- Servo Failure: This is the most common cause of steering issues. Servo failure can be due to wear and tear, damage, or a manufacturing defect.
- Linkage Issues: The linkage that connects the servo to the wheels can sometimes become disconnected or damaged, causing steering problems.
- Transmitter/Receiver Problems: If the transmitter or receiver is not working properly, the servo may not receive the correct commands, affecting the steering.
- Battery Issues: If the battery is low or failing, it might not provide enough power for the servo to operate, impairing the steering.
Diagnosing and Fixing the Problem
- Servo Failure: To check if the servo is the problem, listen for a buzzing sound when you try to steer. This often indicates a faulty servo. Replacing the servo should fix the issue.
- Linkage Issues: Inspect the steering linkage for any disconnections or visible damage. If you find any, reconnect the linkage or replace the damaged parts.
- Transmitter/Receiver Problems: Test the transmitter and receiver with another RC car if possible. If they work fine with the other car, they are probably not the issue. If not, consider replacing them.
- Battery Issues: Check the battery voltage using a voltmeter. If it’s lower than the recommended level, recharge or replace the battery.
- Regularly inspect your RC car for any signs of wear and tear, especially in the steering mechanism.
- Clean your RC car after each use to prevent dust and debris from affecting the components.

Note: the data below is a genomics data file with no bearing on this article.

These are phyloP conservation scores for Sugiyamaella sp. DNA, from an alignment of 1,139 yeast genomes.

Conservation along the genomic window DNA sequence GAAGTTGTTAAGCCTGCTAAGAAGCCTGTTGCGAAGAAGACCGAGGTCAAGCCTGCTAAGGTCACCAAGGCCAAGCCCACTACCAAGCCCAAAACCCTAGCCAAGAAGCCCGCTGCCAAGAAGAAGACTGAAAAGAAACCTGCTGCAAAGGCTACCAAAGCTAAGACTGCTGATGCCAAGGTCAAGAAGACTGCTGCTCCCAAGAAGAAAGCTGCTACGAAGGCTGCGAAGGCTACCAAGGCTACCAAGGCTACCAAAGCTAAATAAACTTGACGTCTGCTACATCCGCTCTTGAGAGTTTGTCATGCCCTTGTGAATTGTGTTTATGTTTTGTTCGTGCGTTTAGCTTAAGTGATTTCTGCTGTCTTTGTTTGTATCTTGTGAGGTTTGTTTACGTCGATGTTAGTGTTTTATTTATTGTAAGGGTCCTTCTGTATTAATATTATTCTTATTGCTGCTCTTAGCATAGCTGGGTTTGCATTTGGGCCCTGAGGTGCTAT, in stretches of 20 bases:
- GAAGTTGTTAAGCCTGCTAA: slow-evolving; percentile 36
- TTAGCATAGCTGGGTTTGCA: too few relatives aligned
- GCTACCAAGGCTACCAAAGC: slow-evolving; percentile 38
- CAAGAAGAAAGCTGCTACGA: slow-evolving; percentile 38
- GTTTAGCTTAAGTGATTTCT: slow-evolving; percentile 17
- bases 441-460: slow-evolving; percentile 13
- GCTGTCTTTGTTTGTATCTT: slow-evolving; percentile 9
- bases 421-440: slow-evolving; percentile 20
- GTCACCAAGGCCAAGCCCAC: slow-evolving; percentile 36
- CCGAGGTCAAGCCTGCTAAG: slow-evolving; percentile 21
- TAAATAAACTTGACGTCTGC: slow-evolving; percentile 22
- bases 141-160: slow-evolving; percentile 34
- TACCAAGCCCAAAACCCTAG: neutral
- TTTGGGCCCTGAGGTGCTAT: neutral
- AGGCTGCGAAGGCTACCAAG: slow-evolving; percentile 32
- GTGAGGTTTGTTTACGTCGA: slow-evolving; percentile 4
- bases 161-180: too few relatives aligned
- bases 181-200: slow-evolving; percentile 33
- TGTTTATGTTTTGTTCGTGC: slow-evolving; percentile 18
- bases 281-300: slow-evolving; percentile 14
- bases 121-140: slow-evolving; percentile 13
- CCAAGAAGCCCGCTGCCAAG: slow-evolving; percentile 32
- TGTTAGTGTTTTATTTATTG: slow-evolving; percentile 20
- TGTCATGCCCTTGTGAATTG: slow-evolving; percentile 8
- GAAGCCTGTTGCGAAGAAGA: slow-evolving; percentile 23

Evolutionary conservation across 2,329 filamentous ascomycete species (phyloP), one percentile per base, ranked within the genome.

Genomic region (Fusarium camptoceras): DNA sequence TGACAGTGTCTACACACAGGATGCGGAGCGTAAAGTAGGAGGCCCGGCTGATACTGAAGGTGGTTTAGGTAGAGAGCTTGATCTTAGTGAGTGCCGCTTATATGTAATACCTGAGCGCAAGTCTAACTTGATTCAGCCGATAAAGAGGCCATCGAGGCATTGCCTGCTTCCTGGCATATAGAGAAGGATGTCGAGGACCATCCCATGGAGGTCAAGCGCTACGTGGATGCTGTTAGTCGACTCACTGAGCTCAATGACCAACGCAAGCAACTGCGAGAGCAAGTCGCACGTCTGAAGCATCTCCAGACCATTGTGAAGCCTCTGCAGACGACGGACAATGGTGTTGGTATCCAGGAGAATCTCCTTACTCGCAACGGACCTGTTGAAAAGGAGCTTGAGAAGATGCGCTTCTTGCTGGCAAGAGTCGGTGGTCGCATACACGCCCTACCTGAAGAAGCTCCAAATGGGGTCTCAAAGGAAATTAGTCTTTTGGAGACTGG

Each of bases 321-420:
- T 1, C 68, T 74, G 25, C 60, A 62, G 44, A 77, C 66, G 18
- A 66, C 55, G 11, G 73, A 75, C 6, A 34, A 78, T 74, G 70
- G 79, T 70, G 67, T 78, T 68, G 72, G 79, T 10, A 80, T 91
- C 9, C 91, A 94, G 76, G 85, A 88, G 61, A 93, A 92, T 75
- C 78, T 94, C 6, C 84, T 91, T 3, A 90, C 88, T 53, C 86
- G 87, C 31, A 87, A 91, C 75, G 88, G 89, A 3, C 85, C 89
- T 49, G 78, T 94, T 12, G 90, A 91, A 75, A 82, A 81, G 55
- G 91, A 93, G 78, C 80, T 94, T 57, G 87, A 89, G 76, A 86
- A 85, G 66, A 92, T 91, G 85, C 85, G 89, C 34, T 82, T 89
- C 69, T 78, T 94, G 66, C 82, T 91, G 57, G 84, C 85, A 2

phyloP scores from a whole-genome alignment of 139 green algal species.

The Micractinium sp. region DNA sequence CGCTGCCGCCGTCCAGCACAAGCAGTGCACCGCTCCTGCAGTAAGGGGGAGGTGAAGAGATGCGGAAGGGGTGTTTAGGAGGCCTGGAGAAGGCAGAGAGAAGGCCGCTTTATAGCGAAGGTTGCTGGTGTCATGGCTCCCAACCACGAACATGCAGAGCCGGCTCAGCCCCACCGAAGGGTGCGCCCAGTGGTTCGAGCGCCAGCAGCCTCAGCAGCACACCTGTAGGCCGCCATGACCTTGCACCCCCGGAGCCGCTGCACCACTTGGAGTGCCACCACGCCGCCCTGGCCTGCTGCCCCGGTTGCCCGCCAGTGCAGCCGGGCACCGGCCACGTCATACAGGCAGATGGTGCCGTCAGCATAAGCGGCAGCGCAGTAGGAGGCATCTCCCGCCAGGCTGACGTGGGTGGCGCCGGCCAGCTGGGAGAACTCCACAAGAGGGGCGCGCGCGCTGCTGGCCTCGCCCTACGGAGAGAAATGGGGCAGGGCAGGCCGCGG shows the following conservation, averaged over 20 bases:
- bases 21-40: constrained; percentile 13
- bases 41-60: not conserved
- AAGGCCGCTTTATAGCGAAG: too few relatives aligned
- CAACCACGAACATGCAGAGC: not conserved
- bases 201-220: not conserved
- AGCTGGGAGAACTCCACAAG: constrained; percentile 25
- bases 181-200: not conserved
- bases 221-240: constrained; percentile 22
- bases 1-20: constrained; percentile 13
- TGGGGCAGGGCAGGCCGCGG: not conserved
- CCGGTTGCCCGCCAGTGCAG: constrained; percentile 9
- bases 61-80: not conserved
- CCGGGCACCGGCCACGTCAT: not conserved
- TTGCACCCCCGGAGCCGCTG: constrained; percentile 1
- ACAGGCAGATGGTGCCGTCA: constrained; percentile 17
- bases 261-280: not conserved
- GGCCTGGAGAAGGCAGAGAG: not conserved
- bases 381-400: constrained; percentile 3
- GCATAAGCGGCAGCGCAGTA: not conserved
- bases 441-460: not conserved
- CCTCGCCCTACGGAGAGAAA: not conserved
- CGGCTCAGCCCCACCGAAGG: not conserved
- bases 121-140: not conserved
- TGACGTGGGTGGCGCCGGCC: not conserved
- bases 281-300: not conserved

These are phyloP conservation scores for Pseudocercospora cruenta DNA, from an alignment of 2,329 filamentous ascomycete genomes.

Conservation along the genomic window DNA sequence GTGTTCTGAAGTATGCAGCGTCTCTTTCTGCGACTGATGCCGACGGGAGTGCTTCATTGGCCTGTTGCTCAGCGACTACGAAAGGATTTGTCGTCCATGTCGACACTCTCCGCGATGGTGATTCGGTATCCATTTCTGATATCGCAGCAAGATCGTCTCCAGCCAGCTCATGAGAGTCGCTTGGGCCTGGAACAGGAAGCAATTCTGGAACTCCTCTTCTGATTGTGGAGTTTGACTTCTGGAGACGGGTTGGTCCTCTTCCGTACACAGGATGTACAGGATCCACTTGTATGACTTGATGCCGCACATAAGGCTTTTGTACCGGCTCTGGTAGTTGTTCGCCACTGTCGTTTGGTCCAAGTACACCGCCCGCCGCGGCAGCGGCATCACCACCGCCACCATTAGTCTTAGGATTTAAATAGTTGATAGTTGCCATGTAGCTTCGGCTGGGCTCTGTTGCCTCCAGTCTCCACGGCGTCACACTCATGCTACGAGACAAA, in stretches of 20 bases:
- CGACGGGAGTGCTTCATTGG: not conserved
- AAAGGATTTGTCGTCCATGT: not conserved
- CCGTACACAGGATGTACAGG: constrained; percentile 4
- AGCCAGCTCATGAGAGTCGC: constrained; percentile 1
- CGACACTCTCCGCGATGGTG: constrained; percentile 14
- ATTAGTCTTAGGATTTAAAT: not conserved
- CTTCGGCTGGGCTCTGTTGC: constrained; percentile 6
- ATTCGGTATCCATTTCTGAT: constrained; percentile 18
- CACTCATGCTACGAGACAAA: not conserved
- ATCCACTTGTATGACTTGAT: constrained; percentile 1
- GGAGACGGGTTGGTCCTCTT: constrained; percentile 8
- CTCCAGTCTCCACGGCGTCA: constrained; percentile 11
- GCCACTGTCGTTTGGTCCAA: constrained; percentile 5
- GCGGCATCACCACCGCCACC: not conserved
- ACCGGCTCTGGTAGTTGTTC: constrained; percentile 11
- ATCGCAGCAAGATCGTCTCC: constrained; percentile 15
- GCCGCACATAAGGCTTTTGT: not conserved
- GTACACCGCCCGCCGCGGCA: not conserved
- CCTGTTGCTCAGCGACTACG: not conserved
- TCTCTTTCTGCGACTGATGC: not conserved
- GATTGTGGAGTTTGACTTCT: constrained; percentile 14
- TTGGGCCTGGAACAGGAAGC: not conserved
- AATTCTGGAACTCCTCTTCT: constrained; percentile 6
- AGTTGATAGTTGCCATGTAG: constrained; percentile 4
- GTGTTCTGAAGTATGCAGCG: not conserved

- Regularly check the battery voltage to ensure it’s providing enough power for the servo.
- Always store your RC car in a safe and dry place to avoid damage.
We have a article all about RC car servos click here to read
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How do I know if my RC ESC is bad?
One of the most common yet tricky problems to diagnose can be a bad Electronic Speed Controller (ESC). The ESC is crucial as it controls the motor’s speed and direction, so any issues with it can significantly impact your RC car’s performance.
Identifying a Bad ESC
Some common signs of a faulty ESC include:
- Failing to Calibrate: The ESC should calibrate when you turn on your RC car. If it doesn’t, this might indicate a problem.
- Overheating: While it’s normal for an ESC to get warm, overheating can signal an issue. If the ESC gets too hot to touch, it might be faulty.
- Unusual Motor Behavior: If your motor suddenly stops or starts running erratically, the ESC could be to blame.
We have a article all about RC car motors click here to read.
Causes of ESC Faults
Faults can occur due to various factors such as manufacturing defects, excessive loads, short circuits, and overheating. Over time, these faults can cause the ESC to perform poorly or fail altogether.